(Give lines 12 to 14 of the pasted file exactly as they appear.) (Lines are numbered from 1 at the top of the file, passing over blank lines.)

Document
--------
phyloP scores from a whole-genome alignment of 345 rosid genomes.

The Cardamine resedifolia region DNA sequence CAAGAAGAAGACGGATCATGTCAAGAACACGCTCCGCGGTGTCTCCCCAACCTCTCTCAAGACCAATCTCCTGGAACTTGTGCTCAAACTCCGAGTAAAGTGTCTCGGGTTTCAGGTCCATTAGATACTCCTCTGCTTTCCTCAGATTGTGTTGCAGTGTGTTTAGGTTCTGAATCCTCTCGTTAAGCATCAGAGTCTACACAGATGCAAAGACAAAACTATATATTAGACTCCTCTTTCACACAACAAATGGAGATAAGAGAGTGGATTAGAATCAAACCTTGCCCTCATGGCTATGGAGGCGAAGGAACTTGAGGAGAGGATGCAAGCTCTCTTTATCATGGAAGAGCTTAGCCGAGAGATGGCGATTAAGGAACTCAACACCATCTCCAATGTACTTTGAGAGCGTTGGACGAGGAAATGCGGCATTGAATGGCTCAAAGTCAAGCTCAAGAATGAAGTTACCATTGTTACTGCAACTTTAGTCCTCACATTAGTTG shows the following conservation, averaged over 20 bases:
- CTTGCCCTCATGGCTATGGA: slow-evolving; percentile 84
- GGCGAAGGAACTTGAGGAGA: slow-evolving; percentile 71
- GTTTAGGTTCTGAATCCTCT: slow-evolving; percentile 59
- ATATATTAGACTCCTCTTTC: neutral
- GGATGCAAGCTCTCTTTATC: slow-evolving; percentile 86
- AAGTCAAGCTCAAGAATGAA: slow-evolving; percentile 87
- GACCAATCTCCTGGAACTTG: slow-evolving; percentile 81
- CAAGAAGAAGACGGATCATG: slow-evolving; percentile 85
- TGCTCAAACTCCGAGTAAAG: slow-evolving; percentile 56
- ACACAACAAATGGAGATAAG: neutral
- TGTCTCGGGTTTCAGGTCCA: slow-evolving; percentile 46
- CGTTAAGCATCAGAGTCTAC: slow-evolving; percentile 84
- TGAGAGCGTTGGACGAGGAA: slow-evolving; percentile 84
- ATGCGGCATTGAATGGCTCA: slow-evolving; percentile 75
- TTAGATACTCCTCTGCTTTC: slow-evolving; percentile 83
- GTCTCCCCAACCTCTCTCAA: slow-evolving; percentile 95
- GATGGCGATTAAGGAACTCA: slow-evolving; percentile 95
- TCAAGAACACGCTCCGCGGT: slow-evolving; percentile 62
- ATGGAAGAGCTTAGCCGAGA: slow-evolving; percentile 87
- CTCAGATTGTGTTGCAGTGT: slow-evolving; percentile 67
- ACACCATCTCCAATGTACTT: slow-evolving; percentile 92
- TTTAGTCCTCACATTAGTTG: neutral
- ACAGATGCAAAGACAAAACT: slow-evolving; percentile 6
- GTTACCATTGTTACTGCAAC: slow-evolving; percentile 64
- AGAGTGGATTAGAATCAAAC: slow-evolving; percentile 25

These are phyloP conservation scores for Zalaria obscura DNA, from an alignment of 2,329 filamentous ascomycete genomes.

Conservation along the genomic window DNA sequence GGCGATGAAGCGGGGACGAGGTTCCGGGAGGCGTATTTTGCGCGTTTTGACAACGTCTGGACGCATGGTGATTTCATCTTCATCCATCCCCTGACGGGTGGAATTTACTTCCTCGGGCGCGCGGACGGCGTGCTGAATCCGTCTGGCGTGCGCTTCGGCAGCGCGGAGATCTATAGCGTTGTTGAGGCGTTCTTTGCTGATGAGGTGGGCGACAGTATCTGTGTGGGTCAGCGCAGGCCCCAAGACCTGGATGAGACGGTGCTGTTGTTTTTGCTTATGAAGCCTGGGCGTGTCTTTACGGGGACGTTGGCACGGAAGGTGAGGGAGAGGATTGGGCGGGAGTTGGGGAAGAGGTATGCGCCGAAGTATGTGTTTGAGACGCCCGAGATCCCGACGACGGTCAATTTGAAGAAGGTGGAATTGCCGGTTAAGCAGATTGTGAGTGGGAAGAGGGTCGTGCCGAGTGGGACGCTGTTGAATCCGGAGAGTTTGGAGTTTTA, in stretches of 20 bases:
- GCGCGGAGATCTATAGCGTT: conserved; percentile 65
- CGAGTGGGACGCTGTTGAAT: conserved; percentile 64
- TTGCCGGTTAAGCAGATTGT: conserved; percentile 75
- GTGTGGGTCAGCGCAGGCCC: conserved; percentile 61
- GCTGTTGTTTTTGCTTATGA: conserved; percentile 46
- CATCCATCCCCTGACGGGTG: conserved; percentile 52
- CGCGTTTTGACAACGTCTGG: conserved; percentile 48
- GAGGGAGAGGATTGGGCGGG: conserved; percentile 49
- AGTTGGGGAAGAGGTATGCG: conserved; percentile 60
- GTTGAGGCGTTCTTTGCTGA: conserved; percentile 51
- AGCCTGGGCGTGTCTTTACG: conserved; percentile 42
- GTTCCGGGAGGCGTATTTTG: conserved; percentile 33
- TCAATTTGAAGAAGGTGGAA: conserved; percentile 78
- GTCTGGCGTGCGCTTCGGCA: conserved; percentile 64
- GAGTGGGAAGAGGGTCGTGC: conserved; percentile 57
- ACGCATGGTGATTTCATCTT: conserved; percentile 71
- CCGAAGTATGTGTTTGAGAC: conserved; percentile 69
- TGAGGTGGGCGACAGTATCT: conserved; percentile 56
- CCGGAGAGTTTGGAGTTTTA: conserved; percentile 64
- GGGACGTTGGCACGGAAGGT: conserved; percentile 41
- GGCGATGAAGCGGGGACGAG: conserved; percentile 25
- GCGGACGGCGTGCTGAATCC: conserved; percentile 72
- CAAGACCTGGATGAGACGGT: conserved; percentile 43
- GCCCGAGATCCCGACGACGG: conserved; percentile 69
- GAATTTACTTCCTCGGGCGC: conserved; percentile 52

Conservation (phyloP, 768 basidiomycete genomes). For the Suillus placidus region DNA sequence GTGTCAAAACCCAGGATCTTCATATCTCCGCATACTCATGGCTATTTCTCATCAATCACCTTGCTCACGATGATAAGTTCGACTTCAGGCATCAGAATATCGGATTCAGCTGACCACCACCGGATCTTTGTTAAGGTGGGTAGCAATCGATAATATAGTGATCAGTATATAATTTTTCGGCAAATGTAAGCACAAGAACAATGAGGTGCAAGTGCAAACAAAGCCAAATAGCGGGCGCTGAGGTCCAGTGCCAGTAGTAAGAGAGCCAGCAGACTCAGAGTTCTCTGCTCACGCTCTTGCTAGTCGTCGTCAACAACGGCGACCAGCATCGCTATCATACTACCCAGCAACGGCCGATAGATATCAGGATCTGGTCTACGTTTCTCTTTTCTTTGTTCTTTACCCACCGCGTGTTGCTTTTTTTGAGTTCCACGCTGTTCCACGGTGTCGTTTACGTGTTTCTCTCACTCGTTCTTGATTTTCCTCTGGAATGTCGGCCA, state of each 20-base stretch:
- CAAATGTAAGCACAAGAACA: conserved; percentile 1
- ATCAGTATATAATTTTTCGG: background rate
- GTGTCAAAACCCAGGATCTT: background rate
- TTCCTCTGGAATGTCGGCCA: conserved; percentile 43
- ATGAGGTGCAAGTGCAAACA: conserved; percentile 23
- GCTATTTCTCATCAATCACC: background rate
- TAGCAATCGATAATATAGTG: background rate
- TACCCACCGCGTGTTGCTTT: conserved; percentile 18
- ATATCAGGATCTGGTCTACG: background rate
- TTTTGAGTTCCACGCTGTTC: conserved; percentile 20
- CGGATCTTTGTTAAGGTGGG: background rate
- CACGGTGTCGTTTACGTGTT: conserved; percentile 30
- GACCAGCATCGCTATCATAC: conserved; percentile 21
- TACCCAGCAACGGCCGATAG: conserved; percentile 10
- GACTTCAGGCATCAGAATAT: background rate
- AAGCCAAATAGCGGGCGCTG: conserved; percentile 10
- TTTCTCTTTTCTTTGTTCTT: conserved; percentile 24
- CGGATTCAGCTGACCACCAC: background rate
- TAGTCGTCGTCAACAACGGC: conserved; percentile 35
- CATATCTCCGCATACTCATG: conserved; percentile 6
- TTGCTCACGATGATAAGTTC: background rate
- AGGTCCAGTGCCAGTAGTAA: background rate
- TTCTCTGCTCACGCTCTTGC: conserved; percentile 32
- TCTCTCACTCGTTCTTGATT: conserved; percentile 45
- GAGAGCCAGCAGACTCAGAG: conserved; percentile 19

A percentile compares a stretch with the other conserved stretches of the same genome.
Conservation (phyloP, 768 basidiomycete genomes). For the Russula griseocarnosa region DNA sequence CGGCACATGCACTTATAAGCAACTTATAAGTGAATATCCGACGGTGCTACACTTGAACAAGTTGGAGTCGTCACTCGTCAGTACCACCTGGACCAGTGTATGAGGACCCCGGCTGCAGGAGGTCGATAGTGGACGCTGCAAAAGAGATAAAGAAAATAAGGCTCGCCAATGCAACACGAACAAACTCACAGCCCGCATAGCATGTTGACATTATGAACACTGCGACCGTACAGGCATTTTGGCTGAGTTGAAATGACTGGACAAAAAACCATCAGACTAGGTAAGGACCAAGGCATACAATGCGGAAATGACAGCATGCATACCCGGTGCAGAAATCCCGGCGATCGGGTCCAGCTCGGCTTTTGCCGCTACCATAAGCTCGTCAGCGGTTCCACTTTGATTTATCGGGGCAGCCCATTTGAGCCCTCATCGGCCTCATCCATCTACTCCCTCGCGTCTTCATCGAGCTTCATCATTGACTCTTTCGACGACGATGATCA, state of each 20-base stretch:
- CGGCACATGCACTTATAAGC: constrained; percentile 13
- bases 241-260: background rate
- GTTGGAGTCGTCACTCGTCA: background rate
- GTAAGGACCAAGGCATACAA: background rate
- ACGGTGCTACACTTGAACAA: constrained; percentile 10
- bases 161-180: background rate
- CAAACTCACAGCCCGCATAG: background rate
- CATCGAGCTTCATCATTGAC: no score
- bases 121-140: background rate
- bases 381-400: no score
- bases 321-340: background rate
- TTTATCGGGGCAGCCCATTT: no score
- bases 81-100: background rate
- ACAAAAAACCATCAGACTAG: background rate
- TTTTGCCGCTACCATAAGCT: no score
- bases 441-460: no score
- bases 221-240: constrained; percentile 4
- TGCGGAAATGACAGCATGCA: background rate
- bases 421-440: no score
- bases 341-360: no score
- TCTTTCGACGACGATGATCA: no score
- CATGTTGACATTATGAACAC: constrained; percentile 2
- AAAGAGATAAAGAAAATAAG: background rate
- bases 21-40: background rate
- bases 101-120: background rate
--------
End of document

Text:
- ACACAACAAATGGAGATAAG: neutral
- TGTCTCGGGTTTCAGGTCCA: slow-evolving; percentile 46
- CGTTAAGCATCAGAGTCTAC: slow-evolving; percentile 84